The Environmental Cost of Uganda and Tanzania’s Crude Oil Pipeline

Uganda and Tanzania are set to begin work on a massive crude oil pipeline a year after the International Energy Agency warned that the world risked not meeting its climate goals if new fossil fuel projects were not stopped.

The two East African countries say their priority is economic development. Eighty percent of the 1,440km pipeline, whose construction will begin in a few months, will be in Tanzania including a terminal-storage facility in Chongoleani. Because of the waxy nature of Lake Albert’s crude oil, it will be transported through a heated pipeline – the longest in the world.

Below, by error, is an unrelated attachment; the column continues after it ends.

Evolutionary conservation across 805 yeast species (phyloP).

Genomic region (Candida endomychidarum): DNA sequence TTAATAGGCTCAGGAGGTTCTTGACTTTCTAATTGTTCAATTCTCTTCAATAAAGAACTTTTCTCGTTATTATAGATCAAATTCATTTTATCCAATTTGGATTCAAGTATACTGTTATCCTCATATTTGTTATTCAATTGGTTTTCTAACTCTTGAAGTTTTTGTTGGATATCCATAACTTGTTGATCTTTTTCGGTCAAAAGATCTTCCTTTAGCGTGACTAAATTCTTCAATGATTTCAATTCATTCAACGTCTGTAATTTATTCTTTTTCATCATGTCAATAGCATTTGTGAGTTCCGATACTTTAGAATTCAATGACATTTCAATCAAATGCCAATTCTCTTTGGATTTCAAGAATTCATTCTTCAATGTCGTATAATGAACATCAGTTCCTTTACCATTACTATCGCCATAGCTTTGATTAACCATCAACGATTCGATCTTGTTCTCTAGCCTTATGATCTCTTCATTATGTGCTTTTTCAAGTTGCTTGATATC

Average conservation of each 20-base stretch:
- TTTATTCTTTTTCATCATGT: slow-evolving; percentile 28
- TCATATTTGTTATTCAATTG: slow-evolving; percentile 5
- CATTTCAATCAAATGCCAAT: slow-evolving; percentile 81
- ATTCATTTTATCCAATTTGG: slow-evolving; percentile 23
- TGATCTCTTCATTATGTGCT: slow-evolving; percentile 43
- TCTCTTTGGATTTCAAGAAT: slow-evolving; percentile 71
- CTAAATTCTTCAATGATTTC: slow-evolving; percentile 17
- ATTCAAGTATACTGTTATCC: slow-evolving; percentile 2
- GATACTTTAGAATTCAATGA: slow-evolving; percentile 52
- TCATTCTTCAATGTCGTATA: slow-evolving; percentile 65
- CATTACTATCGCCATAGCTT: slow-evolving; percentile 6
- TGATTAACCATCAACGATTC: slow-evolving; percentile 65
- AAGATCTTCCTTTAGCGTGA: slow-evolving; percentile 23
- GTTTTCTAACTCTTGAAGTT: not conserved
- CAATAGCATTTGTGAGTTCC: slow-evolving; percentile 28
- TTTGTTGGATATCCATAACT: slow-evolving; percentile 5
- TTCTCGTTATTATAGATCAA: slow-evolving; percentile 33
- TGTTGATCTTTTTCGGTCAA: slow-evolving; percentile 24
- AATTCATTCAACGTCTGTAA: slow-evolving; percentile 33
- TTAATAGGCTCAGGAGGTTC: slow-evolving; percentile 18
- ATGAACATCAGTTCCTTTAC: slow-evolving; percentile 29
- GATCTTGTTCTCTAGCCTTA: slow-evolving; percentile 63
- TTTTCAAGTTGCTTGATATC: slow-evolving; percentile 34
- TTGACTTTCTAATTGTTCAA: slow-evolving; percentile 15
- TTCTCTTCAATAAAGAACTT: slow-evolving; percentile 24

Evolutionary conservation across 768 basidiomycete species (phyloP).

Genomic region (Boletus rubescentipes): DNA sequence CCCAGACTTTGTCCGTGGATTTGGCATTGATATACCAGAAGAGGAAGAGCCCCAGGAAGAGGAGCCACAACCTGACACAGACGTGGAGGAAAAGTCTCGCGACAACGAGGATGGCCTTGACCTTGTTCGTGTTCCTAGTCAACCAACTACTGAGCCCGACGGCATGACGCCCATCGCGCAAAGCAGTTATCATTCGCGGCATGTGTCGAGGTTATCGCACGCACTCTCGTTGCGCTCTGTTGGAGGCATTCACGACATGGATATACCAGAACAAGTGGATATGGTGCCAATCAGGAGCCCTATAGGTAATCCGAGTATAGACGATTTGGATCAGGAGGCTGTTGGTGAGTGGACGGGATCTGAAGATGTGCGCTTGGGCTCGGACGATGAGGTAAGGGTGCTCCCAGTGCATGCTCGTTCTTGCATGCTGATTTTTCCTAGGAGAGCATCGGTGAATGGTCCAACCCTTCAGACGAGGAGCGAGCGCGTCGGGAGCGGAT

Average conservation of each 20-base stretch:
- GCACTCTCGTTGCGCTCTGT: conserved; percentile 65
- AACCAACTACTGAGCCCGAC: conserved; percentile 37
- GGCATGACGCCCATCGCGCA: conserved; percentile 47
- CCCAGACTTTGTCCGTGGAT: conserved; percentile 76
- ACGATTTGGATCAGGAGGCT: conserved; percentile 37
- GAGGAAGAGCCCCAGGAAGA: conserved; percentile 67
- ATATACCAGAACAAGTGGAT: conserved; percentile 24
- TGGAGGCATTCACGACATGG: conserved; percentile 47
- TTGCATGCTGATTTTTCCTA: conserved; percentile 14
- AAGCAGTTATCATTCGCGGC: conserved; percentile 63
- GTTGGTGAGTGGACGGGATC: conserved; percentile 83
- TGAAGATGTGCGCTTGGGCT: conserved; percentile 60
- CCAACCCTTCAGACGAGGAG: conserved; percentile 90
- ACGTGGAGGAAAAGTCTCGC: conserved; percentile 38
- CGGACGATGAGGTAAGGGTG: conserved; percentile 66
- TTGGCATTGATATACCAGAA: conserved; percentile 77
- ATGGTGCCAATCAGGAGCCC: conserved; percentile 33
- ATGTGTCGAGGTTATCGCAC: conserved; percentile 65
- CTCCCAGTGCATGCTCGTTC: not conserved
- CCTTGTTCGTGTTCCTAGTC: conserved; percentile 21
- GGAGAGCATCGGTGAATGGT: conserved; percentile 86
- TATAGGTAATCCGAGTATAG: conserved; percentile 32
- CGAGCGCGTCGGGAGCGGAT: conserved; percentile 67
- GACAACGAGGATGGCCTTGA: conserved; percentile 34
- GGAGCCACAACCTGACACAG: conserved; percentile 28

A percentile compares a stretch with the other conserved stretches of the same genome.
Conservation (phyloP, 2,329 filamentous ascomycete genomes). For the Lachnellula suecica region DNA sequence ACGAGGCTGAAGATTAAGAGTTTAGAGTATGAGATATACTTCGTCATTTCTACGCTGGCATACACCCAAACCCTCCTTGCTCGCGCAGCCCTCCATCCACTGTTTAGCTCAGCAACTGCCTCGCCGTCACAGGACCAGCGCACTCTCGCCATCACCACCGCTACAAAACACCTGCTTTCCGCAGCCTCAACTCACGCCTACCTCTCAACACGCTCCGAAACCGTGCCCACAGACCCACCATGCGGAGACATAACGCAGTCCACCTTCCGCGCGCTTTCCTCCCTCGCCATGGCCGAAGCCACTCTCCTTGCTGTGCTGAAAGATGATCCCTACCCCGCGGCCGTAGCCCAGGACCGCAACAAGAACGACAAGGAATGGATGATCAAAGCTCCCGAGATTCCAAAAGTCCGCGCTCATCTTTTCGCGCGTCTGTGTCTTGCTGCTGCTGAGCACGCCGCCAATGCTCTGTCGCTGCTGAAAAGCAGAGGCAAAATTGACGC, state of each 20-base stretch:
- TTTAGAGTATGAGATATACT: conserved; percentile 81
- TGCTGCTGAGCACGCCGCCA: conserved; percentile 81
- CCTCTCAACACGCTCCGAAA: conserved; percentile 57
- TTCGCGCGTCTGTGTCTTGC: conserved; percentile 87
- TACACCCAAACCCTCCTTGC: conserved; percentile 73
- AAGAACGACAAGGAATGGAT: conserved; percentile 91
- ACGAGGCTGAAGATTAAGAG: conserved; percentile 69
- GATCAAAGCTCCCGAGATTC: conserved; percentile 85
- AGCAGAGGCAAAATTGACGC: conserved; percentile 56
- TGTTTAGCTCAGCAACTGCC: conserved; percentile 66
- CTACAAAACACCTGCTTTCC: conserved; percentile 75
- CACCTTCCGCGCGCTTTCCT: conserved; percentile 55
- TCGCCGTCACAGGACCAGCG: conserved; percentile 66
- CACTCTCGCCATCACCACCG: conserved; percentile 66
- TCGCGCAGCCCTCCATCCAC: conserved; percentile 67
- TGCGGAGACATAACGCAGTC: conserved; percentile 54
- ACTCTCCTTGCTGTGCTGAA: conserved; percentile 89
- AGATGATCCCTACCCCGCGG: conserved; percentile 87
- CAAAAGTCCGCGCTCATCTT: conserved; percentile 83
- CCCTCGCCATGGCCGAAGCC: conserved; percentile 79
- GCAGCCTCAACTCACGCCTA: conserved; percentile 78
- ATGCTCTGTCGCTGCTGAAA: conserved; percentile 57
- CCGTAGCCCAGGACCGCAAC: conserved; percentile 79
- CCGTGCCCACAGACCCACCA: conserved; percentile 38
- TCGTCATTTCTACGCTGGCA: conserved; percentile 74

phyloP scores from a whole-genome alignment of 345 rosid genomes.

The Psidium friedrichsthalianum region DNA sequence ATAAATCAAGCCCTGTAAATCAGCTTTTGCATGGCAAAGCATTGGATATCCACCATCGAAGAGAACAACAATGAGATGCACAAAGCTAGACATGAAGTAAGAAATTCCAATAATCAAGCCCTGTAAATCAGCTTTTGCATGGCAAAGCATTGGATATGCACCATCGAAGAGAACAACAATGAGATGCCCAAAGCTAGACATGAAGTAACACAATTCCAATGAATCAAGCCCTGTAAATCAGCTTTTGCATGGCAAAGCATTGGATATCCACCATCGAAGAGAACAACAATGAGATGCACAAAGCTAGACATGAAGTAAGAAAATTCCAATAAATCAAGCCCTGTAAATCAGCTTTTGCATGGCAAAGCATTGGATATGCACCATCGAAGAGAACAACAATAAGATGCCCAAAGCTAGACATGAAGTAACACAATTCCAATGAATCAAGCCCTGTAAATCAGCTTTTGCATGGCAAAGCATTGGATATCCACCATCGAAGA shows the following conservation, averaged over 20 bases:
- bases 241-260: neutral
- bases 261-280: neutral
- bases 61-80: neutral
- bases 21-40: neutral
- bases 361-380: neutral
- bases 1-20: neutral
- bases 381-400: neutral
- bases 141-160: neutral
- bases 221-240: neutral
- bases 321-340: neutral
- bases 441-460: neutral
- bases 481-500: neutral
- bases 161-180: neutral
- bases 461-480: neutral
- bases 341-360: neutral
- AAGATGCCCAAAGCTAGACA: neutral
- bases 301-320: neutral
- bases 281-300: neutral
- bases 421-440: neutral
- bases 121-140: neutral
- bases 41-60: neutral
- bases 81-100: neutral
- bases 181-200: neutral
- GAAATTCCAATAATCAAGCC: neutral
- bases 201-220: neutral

But only a third of the reserves of 6.5 billion barrels, first discovered in 2006, is deemed commercially viable. Despite the projected economic benefits, the timing of the project has divided opinion in Uganda and beyond.

Although Eacop plans to construct a refinery in Uganda for domestic consumption, its crude oil will mainly be for export, especially for Europe as a result of the ripple-effects of the war in Ukraine.

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